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Better office ventilation may boost worker brain power

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Boston — Improved air quality in offices can boost worker focus, response times and overall cognitive ability, researchers from the Harvard T.H. Chan School of Public Health claim.

As part of a yearlong study, an international team of researchers examined more than 300 office workers in North America, Europe and Asia. Participants were between the ages of 18 and 65 and had a permanent workstation in their office, at which they worked at least three days a week.

Each workspace featured an environmental sensor that recorded real-time concentrations of carbon dioxide and the smallest particulate matter, known as PM2.5, as well as temperature and relative humidity. The workers were provided a mobile app that administered one of two cognitive tests at predetermined intervals, or when the environmental sensor indicated levels of carbon dioxide and PM2.5 fell below or surpassed certain thresholds.

One of the tests asked the participants to correctly identify the color of displayed words that spelled a different color as a gauge of cognitive speed and focus. The other test measured cognitive speed and working memory by presenting various two-digit addition and subtraction problems.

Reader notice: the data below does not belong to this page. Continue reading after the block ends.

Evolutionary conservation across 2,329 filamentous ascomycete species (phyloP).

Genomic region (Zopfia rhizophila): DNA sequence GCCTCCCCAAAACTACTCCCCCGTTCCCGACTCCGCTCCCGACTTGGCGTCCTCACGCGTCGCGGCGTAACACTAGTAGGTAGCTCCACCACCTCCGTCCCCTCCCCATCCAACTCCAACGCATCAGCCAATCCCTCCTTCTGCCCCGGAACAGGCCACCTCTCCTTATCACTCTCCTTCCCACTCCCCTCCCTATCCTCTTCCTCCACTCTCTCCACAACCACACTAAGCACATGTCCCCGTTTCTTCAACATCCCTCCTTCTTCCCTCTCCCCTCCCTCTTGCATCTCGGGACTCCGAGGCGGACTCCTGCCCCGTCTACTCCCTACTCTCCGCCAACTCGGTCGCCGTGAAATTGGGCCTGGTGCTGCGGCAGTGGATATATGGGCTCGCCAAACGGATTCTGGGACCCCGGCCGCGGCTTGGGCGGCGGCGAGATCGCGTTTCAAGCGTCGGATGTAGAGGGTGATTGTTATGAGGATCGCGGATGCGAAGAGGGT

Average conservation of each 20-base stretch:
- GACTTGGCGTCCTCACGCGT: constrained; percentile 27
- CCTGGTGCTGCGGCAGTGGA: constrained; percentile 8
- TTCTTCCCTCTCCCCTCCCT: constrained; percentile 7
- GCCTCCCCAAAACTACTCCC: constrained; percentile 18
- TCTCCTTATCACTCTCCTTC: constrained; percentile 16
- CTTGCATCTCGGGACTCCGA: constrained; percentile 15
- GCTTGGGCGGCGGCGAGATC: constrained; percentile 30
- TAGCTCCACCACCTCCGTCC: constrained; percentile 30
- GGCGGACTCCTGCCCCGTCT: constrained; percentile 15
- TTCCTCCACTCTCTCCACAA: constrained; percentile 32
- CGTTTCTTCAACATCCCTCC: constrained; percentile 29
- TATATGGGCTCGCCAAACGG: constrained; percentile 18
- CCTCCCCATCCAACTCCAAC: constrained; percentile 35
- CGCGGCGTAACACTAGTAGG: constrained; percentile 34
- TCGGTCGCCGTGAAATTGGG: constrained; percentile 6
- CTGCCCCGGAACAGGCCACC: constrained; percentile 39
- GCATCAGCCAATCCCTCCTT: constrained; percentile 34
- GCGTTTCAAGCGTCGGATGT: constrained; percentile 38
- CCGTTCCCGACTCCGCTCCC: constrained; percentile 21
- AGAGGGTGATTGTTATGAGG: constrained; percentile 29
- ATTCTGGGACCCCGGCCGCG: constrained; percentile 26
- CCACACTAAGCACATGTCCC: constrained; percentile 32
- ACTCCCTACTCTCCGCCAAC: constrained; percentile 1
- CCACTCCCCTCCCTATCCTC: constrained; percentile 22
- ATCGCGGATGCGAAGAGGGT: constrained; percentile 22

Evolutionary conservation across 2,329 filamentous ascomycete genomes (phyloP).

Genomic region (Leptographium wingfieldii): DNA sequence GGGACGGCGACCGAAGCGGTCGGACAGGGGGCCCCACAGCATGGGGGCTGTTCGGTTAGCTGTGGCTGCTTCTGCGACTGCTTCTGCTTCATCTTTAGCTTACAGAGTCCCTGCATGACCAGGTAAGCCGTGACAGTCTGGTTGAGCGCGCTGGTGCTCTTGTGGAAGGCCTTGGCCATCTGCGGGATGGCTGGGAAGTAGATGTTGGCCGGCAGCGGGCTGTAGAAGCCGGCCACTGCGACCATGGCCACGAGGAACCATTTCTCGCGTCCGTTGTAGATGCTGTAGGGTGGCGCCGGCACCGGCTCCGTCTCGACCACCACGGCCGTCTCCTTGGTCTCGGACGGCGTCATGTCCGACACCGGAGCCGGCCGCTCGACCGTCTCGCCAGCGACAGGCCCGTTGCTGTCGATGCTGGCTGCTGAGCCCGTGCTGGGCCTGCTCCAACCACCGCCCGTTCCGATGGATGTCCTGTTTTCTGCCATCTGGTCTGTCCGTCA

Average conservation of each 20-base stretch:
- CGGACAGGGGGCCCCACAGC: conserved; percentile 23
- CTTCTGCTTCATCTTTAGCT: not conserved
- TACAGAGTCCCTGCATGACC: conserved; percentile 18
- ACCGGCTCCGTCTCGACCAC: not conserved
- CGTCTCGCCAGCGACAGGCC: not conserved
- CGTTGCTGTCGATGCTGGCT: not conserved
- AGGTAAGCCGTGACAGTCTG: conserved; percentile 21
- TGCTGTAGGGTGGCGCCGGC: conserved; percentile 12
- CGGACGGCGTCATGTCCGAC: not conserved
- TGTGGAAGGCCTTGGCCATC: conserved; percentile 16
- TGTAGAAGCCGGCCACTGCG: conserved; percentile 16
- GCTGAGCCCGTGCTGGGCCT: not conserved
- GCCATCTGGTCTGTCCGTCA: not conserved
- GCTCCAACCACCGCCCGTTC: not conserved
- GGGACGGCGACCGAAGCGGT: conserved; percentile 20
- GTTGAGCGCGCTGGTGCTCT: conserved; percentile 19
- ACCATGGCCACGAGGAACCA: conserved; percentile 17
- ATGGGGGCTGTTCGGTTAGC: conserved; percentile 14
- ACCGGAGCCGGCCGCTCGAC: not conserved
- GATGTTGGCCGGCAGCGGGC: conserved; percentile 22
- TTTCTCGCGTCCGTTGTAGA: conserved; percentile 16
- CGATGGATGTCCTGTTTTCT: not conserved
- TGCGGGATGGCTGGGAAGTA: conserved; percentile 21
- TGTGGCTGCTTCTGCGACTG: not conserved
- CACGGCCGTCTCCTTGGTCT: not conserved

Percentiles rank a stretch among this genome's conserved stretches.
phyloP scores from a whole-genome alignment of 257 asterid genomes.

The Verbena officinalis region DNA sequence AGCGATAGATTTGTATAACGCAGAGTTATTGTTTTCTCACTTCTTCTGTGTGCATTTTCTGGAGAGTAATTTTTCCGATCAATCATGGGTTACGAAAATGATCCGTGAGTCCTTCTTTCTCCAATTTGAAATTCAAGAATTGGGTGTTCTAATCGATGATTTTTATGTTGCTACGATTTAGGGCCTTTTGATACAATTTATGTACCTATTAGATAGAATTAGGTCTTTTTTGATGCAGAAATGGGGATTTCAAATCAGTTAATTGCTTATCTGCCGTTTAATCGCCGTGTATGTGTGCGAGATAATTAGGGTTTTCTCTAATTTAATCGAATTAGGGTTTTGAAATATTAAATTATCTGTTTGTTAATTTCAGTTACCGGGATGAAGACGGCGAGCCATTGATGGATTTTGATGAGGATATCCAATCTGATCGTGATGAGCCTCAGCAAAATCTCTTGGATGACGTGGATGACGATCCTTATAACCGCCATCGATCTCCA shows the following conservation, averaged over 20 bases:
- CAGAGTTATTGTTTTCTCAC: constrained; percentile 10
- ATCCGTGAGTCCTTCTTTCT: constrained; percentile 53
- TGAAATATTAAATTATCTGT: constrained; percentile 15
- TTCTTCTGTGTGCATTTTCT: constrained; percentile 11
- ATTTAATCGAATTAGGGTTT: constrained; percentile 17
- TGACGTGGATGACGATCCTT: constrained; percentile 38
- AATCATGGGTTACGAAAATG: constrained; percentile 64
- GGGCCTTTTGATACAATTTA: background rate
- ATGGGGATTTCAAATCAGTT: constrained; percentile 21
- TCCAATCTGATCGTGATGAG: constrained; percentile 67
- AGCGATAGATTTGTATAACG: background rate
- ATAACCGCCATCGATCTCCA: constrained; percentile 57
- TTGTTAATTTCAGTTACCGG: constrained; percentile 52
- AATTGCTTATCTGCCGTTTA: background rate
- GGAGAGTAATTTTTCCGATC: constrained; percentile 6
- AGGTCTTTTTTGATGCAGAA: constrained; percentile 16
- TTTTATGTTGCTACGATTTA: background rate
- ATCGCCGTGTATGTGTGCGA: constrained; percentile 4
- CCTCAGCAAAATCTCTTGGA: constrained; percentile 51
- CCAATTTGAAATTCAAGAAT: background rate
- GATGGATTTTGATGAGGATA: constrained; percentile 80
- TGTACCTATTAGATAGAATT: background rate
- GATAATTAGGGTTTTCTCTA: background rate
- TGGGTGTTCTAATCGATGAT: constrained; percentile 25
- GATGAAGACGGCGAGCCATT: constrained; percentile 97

The participants’ response times slowed and accuracy diminished on the color-based test as levels of carbon dioxide and PM2.5 increased. For the mathematics test, increases in carbon dioxide levels were associated with slower response times. Overall, the workers answered fewer questions correctly during the allotted time as concentrations of both pollutants increased.

 

Tips from the Centers for Disease Control and Prevention for improved ventilation include:

  • Increase outdoor air ventilation if possible, but use caution if your facility is in a highly polluted area.
  • Open windows and doors to the outside when weather conditions allow and doing so doesn’t create a safety or health risk (e.g., risk of falling or triggering asthma symptoms).
  • Ensure restroom exhaust fans are working at full capacity when a building is occupied.

The study was published online Sept. 9 in the journal Environmental Research Letters.

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